Fastlane

January 22, 2014

GM’s MacGyver Devises Unconventional Uses for Everyday Waste

He might not be able to fashion a homing device from a rubber band and duct tape, but our manager of waste reduction efforts retains the MacGyver spirit by turning waste into valuable commodities.

When life hands you lemons, you make lemonade. When life hands General Motors waste, John Bradburn makes really cool stuff.

Just like TV’s MacGyver, John – GM manager of waste reduction – has a reputation for using ordinary materials in extraordinary ways. But unlike the character on TV, John uses his creativity and resourcefulness to benefit the environment.

John leads GM’s landfill-free initiative, which now counts 110 facilities that  recycle, reuse or convert to energy all of their daily waste. We have made significant progress in our waste reduction efforts and continue to improve upon our successful programs and manufacturing processes. Every facility will likely generate some waste, but rather than send it to the landfill, John works with a large network of suppliers and the GM team to engineer several creative reuse projects that reduce GM’s environmental footprint.

How does John do it?

“The first step is to reframe how you think of waste,” John says. “At GM, we view waste as a resource out of place. When we look at waste streams from our facilities, we don’t ask how do we dispose of this waste, we ask how can we find a better use for it.”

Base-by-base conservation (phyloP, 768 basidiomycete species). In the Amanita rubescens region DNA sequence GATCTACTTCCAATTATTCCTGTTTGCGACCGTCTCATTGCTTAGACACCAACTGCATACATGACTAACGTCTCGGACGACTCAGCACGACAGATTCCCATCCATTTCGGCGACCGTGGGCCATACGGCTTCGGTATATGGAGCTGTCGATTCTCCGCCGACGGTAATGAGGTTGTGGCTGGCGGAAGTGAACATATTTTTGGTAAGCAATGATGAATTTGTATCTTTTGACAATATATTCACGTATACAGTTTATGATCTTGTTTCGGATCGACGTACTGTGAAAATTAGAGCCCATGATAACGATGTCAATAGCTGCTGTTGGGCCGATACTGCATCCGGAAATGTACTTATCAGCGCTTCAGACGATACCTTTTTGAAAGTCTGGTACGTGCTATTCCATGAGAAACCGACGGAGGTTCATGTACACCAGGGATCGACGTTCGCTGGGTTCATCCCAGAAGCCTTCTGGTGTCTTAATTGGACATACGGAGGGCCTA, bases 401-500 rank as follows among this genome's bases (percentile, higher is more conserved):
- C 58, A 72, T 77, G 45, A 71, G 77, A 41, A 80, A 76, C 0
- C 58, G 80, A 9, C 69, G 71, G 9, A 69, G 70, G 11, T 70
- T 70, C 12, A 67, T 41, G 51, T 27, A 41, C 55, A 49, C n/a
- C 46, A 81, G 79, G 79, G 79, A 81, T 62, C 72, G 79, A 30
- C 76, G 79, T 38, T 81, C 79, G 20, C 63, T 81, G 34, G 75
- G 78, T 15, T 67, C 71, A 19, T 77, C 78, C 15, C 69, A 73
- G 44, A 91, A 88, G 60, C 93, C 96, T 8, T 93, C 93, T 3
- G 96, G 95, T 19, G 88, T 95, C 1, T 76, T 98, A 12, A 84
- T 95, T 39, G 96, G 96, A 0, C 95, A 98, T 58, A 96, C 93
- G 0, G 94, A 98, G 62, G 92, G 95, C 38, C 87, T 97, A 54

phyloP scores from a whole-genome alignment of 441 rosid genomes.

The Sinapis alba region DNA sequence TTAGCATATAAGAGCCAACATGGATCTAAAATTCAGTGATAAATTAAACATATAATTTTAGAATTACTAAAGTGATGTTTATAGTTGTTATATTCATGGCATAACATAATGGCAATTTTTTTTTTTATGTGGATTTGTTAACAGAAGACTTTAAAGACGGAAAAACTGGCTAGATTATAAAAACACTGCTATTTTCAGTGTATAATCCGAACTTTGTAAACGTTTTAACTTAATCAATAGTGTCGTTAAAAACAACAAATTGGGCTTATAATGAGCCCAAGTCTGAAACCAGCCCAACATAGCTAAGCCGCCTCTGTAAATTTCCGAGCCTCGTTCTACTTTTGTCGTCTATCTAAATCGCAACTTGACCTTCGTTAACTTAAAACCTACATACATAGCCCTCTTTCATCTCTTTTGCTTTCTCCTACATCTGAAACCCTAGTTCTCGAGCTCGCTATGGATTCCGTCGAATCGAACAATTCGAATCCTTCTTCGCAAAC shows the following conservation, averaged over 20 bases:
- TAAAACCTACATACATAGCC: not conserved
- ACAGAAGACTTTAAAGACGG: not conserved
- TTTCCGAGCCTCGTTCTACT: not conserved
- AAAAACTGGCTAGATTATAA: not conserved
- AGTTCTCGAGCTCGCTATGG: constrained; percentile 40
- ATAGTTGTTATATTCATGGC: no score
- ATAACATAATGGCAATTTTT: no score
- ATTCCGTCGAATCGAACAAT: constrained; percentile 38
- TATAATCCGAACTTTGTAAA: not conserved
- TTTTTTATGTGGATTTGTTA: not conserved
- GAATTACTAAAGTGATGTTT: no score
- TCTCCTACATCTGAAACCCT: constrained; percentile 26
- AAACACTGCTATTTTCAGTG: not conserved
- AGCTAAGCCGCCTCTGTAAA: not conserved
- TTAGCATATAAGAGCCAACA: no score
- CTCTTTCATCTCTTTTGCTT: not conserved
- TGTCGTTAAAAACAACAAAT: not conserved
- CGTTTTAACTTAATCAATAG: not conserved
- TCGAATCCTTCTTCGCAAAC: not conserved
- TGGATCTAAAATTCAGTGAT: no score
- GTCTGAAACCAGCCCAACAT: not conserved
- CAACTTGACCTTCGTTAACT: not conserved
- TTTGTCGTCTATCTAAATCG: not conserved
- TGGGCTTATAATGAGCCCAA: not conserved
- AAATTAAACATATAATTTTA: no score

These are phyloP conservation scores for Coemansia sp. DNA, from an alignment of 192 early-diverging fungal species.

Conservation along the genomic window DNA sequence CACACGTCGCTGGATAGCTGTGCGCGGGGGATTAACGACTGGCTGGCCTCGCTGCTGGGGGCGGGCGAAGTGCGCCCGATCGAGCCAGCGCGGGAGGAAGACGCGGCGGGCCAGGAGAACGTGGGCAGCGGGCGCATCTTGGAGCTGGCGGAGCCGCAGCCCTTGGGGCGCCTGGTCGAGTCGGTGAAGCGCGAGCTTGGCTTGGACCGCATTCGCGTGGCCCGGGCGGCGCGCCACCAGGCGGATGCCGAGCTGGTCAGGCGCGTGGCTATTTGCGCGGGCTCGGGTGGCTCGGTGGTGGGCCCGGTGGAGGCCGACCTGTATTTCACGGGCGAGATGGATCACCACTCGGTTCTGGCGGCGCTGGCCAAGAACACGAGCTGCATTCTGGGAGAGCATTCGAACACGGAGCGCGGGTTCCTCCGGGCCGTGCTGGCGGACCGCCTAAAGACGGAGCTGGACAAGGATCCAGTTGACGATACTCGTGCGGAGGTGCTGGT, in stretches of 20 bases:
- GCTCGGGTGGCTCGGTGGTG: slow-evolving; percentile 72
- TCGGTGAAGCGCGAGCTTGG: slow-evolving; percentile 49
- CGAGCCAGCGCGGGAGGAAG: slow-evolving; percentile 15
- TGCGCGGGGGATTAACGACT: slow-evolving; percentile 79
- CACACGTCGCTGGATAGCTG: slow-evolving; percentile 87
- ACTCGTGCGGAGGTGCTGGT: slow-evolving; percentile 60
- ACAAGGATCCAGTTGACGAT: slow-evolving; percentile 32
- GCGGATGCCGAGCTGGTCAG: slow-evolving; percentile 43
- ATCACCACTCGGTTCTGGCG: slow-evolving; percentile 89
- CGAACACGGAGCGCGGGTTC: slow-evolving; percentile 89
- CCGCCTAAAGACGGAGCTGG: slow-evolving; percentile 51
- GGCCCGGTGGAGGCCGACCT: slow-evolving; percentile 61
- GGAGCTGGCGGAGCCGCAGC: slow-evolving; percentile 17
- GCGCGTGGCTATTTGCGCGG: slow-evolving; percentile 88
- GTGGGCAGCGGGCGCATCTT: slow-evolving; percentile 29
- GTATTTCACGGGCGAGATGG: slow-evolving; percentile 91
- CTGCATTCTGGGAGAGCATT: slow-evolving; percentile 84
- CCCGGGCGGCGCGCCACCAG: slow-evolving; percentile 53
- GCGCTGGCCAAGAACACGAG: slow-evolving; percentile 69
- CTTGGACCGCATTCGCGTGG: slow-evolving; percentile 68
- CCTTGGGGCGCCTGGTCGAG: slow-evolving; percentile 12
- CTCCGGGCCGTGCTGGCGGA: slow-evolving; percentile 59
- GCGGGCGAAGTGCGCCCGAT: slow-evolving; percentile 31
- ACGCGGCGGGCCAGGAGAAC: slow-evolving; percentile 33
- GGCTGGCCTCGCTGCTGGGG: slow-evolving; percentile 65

Equipped with this mindset and a little creativity, John begins by experimenting with materials at his workshop. He created many of GM’s recycling and reuse prototypes at his home. You needn’t look far to find the evidence. On John’s 46 acres of land are two sheds built from scraps of shipping pallets, four wetlands teeming with wildlife and 19 Chevrolet Volt battery covers transformed into nesting boxes for wildlife.

“I tested out the very first nesting box here,” he recalls. “It only took a couple of weeks for a hooded merganser to make it his home.”

There are several examples of how he helps give common manufacturing waste a second life: things like turning paint sludge into shipping crates, oil-soaked booms from the Gulf of Mexico into car parts, cardboard into vehicle headliners, and tires and plastic packaging into vehicle air and water deflectors.

Taking an idea and implementing it is not accomplished by John alone, of course. Collaboration is a key component of any waste-reduction program. Environmental engineers and plant managers from GM facilities around the world frequently share best practices of successful ways they reduced waste.

GM also works closely with suppliers to ensure materials used in vehicle production have a smaller impact on the environment. Suppliers Partnership for the Environment, a group GM helped form, collaborates with and mentors members within the automotive supply base on environmental and social issues. The organization recently presented John with its inaugural Spirit of Suppliers Partnership Award for his leadership in many collaborative projects he has helped orchestrate.

But the projects that have the biggest and most meaningful impact result from partnerships with local community organizations.

“One project that is near and dear to us is our work with Veronika Scott’s Empowerment Plan where we donate our scrap vehicle sound absorption material as insulation for coats for the homeless,” John says. “We want to help the communities in which we operate as well as the environment. This is a great example of how scrap can be reused for a higher purpose.”

Beat that, MacGyver.

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